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A diet can have a massive impact on an individual’s athletic performance. Inadequate calories and nutrients can have negative effects even the most conditioned athlete, while the right balance of energy and macronutrients will help every athlete perform at their most optimum. Dietary needs may  ​change due to various factors like;  ​an individual’s gender, body type, sport, or age. Consult  ​with your physician, dietitian or a personal trainer to determine your bodies nutritional needs.


Energy Requirements

Calorie intake is one of the essential  ​aspects of sports nutrition for any individual. A calorie is a component of energy used by your body to fuel all body functions and activities, it is a vital element to consider when conducting an exercise or a workout training program. The higher an individual’s activity level is, the higher their calorie intake should be.  For example, a cross-country runner will require a much higher calorie consumption  ​than the average individual who​ does run regularly to stay healthy and in shape.

Inadequate calorie intake can cause athletes to begin to demonstrate fatigue and weak performance throughout the exercise. In addition, it can negatively affect coordination and concentration. Along with the sufficient calorie intake, you should make sure to regularly consume water to keep hydrated.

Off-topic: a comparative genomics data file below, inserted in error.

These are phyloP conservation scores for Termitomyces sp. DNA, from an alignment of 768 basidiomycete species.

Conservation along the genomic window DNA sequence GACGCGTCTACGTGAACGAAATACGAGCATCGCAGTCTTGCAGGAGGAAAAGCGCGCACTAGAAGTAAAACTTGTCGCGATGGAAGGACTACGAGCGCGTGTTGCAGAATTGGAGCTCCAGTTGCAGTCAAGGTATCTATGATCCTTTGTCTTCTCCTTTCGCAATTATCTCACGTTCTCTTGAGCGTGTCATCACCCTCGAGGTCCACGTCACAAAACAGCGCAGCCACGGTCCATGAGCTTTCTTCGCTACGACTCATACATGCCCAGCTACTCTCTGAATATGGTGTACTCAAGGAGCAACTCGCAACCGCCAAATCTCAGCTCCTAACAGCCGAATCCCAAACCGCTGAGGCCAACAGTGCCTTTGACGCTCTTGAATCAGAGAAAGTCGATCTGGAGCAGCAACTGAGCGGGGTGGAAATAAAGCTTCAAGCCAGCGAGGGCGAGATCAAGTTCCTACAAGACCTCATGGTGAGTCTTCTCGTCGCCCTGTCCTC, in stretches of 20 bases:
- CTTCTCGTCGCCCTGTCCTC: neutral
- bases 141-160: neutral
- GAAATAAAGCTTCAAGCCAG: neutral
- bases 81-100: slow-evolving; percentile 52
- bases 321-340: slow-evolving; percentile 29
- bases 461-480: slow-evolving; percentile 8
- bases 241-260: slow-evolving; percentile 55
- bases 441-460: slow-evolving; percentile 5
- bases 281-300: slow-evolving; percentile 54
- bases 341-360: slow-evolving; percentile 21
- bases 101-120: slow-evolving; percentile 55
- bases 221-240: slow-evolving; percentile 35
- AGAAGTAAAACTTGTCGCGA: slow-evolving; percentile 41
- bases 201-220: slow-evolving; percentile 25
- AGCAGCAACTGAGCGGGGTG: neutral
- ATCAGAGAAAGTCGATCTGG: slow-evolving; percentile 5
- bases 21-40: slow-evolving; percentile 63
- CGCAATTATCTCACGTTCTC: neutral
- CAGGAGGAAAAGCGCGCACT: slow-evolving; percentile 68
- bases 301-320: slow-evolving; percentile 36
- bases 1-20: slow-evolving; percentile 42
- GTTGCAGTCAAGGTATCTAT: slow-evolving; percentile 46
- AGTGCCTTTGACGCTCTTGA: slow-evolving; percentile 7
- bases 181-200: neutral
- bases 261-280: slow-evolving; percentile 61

Macronutrient Necessities

To achieve peak performance, athletes must follow a diet that includes a balance of at least three macronutrients: fats, carbohydrates, proteins. Carbohydrates are the body’s preferred energy source. Most athletes need a diet rich in healthy carb sources, such as oatmeal, brown rice, whole grain pasta, vegetables, and fruits. Proteins are a necessary element when contributing to repairing muscle fibers broken down during training. Healthy lean protein sources include chicken breast, lean beef, low-fat dairy, and fish. Stick to healthy sources low in saturated fat, such as nuts, almond butter, and olive oil.



Vitamins and minerals are not sources of energy, but they have many important  ​duties to help maintain  ​;the body. For example, vitamin D and calcium are needed for healthy strong bones, and iron is needed for your blood cells to be able to carry oxygen throughout your body. Certain minerals, like calcium, potassium, and sodium are called electrolytes. They are vital during exercise because they have an effect on the amount of water in your body and on how your muscles operate, thus affects your performance. Athletes should always eat a balanced diet  ​with a variety of foods to make sure they get enough vitamins and minerals. It is fine to take regular multivitamins, but supplements with high doses of vitamins and minerals do not improve performance and may actually be harmful to your body. Sometimes too much of one thing in a single day is not good for your health.

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